Most enthusiastic aquarium owners understand the importance of good filtration for a safe aquarium and will not compromise water quality for any reason. You’ve surely already tried a few different brands and types of aquarium filters and have owned a few decent filters over the years, but you’re always on the lookout for your perfect aquarium filter.
What type of filter is the best filter for my fish tanks?
Before diving into the options, it might be advantageous to do a quick review of some of the critical points in the filtration process and what a tank owner should look for in an aquarium filter.
A Quick Comparison of the 10 Best Aquarium Filters.
Aquarium Filtration Systems
Filtration solutions have increased in the last few years as new types of filters have entered the market and older systems have been upgraded. It is easier than ever to find the right filtration device for any size fish tank, and most systems are very affordable!
Today’s filtration systems are an effective, simple, and inexpensive way to keep water free of biological waste and neutralize debris without having to do frequent water changes. First of all, we must talk about the characteristics of the filter card and what type of filters are ideal for the different aquarium configurations.
Mechanical filtration removes debris by passing the water through a fine mesh or wool, called mechanical filter media. Filter pads or sponge filters are the most common media used on filtration systems and almost all types have them as the primary stage.
Many filters use activated carbon or different types of resin to absorb the toxic substances dissolved in your aquarium water. These media are usually in a bag, cartridge, or internal basket within your filtration system. This is the second most common feature you will see available in aquarium filters.
Biological filtration is one of the most important types of filtration in the aquarium hobby. This stage promotes the growth of “good” bacteria in the aquarium. These microorganisms feed on the dangerous ammonia and nitrites in the water, converting them into phosphates, a safer substance for our fish. If we provide them with the right environment for their proliferation, these bacteria will keep our water free of ammonia, nitrites, and nitrates. Many filters use these media as an intermediate stage, while others use them as the final stage of aquarium water filtration.
Types of Aquarium Filters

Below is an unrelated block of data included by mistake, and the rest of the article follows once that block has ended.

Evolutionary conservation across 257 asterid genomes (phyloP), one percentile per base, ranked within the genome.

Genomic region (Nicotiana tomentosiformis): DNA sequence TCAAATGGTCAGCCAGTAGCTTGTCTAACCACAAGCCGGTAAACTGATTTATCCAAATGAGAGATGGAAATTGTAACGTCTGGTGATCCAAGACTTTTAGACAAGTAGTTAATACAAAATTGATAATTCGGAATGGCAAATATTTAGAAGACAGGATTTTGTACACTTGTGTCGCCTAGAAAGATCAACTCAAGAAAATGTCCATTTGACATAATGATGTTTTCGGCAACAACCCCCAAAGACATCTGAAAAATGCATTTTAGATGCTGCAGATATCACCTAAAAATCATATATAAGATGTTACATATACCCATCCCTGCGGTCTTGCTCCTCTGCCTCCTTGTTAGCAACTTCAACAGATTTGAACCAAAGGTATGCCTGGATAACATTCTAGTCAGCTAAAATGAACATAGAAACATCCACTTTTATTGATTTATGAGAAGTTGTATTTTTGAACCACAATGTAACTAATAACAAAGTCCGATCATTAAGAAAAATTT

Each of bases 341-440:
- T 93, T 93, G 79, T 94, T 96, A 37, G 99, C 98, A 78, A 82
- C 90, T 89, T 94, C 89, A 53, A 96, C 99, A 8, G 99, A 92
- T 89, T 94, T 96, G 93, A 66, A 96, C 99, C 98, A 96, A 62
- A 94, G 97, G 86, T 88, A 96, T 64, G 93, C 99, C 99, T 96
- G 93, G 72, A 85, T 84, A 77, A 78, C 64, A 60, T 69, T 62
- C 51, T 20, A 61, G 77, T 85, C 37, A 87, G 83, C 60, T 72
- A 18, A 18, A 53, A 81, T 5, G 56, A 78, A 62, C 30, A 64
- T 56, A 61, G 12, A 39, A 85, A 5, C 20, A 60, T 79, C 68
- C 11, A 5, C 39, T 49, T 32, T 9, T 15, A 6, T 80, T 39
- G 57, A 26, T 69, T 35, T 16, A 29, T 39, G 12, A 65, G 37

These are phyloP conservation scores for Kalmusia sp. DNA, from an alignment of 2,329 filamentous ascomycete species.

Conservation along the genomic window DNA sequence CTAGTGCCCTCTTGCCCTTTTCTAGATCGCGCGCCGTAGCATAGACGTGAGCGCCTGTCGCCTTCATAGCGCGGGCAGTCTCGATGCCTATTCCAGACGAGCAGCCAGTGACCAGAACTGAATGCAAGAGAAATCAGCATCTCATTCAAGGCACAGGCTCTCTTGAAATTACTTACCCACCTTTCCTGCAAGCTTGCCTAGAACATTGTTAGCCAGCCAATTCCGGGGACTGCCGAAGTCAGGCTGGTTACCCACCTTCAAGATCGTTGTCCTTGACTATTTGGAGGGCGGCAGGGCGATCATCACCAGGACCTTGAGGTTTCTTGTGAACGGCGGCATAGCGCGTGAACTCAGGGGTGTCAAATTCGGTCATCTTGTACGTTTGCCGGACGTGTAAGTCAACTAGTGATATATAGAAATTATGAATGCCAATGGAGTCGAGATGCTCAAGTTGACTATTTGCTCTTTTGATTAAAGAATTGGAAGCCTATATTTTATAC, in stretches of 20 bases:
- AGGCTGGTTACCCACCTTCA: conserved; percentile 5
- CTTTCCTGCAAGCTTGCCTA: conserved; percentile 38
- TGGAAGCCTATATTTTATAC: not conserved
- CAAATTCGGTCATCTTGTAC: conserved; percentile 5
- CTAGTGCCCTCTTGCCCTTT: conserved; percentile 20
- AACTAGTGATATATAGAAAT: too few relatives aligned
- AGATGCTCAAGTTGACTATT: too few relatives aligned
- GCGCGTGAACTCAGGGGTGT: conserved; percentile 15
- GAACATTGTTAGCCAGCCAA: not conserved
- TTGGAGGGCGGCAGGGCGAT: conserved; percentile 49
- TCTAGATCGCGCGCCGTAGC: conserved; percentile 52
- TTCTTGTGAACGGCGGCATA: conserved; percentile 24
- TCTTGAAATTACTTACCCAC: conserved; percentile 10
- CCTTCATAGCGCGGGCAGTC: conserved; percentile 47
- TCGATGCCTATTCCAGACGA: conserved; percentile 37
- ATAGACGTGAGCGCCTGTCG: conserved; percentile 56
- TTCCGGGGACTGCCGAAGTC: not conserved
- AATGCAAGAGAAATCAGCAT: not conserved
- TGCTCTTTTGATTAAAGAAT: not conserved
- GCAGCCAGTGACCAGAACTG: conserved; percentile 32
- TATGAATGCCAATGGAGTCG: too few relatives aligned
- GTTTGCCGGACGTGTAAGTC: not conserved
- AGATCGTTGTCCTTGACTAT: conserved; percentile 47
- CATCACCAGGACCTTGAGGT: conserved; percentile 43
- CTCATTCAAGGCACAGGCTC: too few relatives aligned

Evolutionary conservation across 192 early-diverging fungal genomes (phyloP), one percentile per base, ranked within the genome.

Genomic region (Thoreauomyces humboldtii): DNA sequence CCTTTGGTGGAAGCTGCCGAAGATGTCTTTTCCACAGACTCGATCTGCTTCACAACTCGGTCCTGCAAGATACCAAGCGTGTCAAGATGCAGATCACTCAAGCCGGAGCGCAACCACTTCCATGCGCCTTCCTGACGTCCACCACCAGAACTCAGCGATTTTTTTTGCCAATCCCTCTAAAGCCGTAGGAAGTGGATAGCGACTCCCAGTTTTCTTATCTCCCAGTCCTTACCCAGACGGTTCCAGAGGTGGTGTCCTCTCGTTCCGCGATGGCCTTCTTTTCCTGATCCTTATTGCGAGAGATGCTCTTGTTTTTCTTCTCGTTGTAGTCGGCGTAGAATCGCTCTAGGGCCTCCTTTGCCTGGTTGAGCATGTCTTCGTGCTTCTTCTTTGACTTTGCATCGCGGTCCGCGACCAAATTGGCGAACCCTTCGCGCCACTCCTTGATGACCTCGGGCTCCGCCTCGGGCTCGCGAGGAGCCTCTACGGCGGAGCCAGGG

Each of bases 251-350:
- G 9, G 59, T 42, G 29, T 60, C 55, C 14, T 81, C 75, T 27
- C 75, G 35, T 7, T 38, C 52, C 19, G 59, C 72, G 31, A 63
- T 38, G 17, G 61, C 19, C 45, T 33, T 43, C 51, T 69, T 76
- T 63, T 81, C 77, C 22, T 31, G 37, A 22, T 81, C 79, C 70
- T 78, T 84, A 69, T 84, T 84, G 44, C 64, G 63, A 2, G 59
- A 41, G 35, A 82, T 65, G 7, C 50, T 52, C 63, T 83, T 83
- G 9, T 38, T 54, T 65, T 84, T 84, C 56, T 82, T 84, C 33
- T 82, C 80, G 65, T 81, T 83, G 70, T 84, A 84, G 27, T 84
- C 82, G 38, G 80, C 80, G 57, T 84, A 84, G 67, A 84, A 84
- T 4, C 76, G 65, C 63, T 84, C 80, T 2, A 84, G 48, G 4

What type of aquarium filter is best? The size of your aquarium, the substrate, and the species it houses play an important role. In the last 20 years, filter types have become much more sophisticated.
Below are descriptions of the most popular types of filters for sale:
Sponge filters were once the most basic and were principally used in hospital and breeding tanks, as well as for rearing fry. They are a gentle filtration device that is powered by an air pump and suctions dirty water through a thin sponge-covered inlet. The primary purpose of these filters is to remove huge, visible debris from aquarium water.
Modern sponge filters can also have a biological stage that can not be beneficial to diseased fish but can only be used in a long-term aquarium. Their ability to filter out debris is limited, and they must be cleaned weekly to avoid clogging. A month of use is required to cycle the water and establish healthy bacteria.
You should keep sponge filters on hand in case of an emergency, but they are insufficient for my planted tanks or large community installations. I do not rely on them as a primary form of filtration because they cannot chemically neutralize the ammonia. But for small Betta or freshwater aquariums, they are a great choice.
Submersible filters, which are mounted inside your aquarium, are one of the newest varieties. Easy 1- or 2-stage filters are ideal for fish tanks and nano aquariums, whereas more complex 3-stage filters can be concealed in the tank’s bottom corner. They can be electric or run on compressed air.
They can provide a lot of filtration power to the right setup, depending on their size and number of stages. They’re perfect for smaller fish tanks without enough space for a HOB or external canister filter, as well as larger goldfish and shrimp aquariums with little current.
As long as there aren’t too many fish or bottom feeders in the tank, some 3-stage electric models have enough flow to fit well in planted aquariums. Air pump-powered models are typically unsuitable for planted or larger group fish aquariums, but they perform well in smaller setups.
Gravel filters perform limited two-stage filtration by drawing dirty water through the substrate before passing through the filter pad/media. Larger particles and debris are stuck in the substrate and are either broken down by bacteria or vacuumed out by your bottom feeders or during water changes.
A gravel filter is made up of three parts: a plastic mesh that sits underneath the gravel layer, an outlet tube with a replaceable cartridge containing the filter pad and filter media, and an air pump that feeds the filter through a plastic tube. In most cases, the pump and plastic tubing must be purchased separately from the filter.
Many of us got our start with under gravel filters, which were once thought to be the perfect model for beginning aquarists. Internal and submersible filters, on the other hand, offer greater filtration for a comparable price and are much easier to maintain. Undergravel filters, in my opinion, should not be preferred over the other alternatives.